The Fall of AMD

Note: This is an old post from 2007

AMD’s latest flagship Phenom processor is an utter disappointment and marks the beginning of the end to the once successful company that dominated the enthusiast CPU market. AMD shares are at a 4 year low of $9.67 after another quarter with losses in the hundreds of millions[400 to be specific], with debts nearing 9 BILLION dollars. Its fall was just as surprising and quick as its rise. After hitting a high $40 in Q1 of 2006, it lost half of its value in just a year, only to decrease by 50% again this year now sitting below $10.

There are many personal feelings associated with AMD since it was one of my first and most successful investments in the stock market; I purchased the stock in 2004 and sold it the next year for a nice profit. AMD’s processors were also the CPU of my choice and the choice countless other computer enthusiasts since 2003. I purchased almost a dozen AMD processors, using a FX-62 to construct my own computer and the many others when I assembled computers for friends, family and business. Its processors at the time provided superior performance to Intel processors while having a lower price; a no-brainer.

In 2003, AMD’s Opteron and Athlon 64 succeeded where Intel failed, by starting the revolution for 64-bit computing. The Athlon 64 brought 64-bit processor to the masses with non premium over Intel’s comparative Pentium lineup while providing near perfect 32-bit backwards compatibility, the primary reason Intel’s Itanium line up[first shipped in 2001] failed. This innovation by AMD would be the slingshot that would take down the Goliath.
[Note: 64-bit Processor Timeline from Wikipedia]

AMD’s stock price would double consecutively for the next two years. It would also destroyed Intel’s monopoly of the computer processor market during this time period when major OEM’s such as Dell[Q1 2005] and HP[Q1 2004] prominently offered desktops as well as servers powered by AMD’s Athlon 64 and Opteron processor respectively. The CPU market was starting to stabilize as a duopoly with processor pricing hitting all time lows while performance increases hitting all time highs.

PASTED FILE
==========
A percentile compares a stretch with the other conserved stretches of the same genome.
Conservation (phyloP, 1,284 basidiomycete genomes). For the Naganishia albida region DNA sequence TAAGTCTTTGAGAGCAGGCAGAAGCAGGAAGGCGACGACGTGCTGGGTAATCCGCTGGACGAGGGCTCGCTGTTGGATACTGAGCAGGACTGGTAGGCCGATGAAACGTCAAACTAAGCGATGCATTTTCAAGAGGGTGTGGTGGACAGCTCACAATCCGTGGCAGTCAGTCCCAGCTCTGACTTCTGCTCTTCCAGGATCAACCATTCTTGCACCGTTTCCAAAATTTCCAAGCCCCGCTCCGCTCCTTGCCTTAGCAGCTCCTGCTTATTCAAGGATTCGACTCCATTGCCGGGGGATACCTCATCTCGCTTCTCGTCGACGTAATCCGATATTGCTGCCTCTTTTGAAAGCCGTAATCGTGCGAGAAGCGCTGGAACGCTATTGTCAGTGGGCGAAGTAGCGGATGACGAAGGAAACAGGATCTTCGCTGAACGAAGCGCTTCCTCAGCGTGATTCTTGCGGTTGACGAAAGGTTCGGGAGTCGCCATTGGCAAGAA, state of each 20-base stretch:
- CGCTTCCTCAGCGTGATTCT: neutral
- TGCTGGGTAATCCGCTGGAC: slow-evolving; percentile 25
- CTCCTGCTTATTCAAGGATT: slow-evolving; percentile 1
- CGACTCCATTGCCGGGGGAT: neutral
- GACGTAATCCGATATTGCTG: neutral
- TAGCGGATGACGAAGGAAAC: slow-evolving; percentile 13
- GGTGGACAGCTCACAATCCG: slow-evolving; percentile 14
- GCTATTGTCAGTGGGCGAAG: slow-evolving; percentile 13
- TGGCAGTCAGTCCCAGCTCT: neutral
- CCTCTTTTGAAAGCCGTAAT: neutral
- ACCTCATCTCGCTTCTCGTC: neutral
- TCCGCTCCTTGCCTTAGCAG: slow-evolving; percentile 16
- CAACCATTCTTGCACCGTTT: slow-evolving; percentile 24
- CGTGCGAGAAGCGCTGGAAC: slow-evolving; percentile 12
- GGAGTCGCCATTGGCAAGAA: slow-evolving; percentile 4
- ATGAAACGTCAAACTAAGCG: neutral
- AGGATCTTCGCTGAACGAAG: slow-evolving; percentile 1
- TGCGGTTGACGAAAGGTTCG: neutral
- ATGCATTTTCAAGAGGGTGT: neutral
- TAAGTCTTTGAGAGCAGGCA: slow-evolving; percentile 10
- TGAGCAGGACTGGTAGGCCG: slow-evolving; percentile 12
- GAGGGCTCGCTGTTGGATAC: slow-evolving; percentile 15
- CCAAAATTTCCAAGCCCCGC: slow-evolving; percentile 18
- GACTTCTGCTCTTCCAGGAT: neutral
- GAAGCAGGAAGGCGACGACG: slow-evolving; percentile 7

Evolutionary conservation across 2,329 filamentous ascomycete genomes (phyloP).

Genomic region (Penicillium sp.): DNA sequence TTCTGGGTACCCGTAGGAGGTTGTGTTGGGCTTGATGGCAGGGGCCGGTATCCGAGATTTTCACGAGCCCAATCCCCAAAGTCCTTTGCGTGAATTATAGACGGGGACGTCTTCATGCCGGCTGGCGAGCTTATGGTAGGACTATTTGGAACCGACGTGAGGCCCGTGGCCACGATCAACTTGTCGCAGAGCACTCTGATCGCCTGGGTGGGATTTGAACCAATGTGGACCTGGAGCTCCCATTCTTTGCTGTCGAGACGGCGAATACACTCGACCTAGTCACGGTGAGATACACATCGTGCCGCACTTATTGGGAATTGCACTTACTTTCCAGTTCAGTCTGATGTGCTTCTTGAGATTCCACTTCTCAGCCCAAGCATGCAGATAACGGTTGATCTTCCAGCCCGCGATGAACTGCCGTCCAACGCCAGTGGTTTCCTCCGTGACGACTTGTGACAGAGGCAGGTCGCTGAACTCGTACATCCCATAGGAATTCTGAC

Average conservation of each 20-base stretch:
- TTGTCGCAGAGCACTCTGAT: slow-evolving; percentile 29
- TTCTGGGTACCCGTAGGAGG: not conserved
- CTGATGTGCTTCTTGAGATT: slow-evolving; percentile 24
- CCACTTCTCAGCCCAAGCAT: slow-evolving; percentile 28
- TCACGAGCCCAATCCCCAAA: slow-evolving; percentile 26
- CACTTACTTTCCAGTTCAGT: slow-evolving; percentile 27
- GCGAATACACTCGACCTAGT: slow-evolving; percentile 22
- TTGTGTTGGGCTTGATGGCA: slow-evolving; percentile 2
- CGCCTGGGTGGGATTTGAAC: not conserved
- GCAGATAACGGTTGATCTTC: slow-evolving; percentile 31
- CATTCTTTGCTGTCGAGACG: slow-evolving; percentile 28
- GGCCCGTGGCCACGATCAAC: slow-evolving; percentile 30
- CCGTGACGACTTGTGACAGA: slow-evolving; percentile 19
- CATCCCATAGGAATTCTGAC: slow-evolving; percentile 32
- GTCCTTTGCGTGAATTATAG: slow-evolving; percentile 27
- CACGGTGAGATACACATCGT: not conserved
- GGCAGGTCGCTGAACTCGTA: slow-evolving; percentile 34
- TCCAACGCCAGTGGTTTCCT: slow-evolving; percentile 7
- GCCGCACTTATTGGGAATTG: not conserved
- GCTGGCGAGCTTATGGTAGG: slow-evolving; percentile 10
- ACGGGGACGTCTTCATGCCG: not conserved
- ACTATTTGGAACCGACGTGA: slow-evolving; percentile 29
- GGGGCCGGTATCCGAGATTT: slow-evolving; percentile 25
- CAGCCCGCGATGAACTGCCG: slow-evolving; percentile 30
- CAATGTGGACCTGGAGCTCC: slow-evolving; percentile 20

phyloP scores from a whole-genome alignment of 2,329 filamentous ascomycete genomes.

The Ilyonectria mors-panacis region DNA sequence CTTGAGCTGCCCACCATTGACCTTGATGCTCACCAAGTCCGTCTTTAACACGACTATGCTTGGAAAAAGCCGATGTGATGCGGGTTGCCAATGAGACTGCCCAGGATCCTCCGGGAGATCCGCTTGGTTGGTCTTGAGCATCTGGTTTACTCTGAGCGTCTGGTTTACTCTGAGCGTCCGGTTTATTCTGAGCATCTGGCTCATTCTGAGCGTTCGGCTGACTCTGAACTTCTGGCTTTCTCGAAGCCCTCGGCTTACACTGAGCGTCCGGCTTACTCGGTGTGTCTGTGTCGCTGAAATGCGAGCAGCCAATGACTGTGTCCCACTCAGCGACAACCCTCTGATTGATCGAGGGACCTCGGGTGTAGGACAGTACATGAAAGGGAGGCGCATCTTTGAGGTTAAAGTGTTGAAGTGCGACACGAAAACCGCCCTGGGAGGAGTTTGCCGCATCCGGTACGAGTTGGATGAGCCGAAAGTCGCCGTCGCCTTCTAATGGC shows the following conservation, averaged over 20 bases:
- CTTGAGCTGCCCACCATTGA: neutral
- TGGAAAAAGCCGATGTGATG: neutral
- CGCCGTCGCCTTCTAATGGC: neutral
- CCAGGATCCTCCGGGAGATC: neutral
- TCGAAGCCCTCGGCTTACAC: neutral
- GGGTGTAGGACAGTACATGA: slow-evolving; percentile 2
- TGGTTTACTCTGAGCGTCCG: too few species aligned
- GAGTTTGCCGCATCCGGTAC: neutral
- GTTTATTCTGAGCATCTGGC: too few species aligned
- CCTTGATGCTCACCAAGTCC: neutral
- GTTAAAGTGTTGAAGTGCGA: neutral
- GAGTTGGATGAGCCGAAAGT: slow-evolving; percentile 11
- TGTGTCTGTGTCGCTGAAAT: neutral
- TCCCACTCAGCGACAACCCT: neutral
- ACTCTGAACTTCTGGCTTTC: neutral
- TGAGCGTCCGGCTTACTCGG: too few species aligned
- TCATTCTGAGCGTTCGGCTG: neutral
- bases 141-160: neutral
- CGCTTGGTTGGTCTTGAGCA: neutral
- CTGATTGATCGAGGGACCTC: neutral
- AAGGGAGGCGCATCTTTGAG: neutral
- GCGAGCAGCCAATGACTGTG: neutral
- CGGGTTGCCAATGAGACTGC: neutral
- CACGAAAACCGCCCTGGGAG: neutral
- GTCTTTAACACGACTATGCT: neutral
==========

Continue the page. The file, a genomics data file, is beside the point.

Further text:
So what went wrong? AMD got complacent and stopped innovating. This is evident in the release of its unpolished and disappointing Phenom quad-core processor a year behind Intel’s first quad-core processor, the QX6700. Intel also beat AMD in the desktop dual-core race by being the first to release its Pentium D Extreme in Q1 of 2005.

But the stake in the coffin for AMD was Intel’s Core architecture released in Q1 2006, the new architecture vastly improved the efficiency and performance of the CPU through various design optimizations, and Intel further improved on Core when it released its Core 2 architecture in Q2 2006, that brought a 40% increase in performance while reducing power consumption by 40% compared to its old Pentium architecture; blowing away AMD’s processor offerings on the market.

AMD’s Phenom processor was suppose to do for AMD what Intel’s Core processors did for Intel, utilizing the multiple innovations including native quad-core to improve performance. As previously mentioned, the Phenom debut is a debacle to put it lightly. The clock speed was a few hundred mhz lower than what promised due to a bug in the chip that was not discovered until late in the production maxing out at only 2.3ghz.

The top of the line Phenom 9600 is easily bested by Intel’s low end quad-core Q6600. Unless AMD can pull a miracle in Q1 with its higher clocked Phenoms which barely measure up to Intel’s slowest quad-core offering, it will effectively loose any hold in the desktop CPU market. Already deep in debt due to high costs and low margins, one wonders how much longer AMD will be able to stay in the market, since Intel’s recent move from 65nm to 45nm manufacturing process allows it to decrease costs while further increasing performance.

I would hate to see Intel regain the monopoly that it once had; the rate of innovation will decrease and relative prices will increase. There is already signs of this since there has been rumors that Intel is holding back the release of its higher performing 45nm Penryn to avoid lowering the prices on its current processor lineup since there is no pressure from AMD to do so.

AMD’s final hope may be in its acquisition of ATI in Q2 of 2006. If AMD is able to integrate the GPU in to its CPU, then it may bring significant power savings and possible performance improvements. AMD may also get helping hand from the courts if there is any validity in AMD’s antitrust complaint. Either way, AMD is going to need some miracle to return its former glory and it is going to have to be soon or never.

Disclosure: I am long INTC


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